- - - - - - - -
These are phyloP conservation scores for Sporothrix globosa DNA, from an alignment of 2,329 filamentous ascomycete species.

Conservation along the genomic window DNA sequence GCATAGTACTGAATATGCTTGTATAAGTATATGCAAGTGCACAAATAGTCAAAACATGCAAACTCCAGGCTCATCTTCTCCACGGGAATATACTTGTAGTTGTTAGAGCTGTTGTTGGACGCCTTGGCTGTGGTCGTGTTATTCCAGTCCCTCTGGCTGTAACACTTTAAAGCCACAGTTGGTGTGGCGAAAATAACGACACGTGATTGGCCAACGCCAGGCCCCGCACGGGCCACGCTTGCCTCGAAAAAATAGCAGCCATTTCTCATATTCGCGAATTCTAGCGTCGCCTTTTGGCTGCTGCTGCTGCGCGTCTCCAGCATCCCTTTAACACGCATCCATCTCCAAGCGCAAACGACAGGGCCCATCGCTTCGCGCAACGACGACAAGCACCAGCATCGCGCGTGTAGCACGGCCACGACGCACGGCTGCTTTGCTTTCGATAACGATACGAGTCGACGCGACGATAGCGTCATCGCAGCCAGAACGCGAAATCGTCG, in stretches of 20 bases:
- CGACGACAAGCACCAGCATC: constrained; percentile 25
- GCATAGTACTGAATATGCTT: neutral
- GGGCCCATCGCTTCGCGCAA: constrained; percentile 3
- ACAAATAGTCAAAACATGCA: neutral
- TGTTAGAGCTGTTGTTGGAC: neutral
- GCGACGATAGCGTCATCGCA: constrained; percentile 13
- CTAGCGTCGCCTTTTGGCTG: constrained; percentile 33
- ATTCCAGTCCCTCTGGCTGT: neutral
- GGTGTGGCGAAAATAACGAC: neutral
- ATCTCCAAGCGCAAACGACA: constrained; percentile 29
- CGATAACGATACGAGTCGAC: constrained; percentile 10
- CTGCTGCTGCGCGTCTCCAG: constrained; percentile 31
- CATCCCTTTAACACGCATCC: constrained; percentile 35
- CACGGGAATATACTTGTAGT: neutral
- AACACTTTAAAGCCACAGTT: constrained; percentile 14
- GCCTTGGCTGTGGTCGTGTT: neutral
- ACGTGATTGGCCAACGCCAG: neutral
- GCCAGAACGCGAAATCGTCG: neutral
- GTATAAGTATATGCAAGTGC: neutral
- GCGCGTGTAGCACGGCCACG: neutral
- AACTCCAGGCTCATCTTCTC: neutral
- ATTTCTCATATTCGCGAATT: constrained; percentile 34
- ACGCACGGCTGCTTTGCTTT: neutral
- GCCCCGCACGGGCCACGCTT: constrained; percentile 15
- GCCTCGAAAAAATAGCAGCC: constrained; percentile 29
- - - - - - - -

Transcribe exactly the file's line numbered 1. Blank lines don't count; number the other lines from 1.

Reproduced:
These are phyloP conservation scores for Sporothrix globosa DNA, from an alignment of 2,329 filamentous ascomycete species.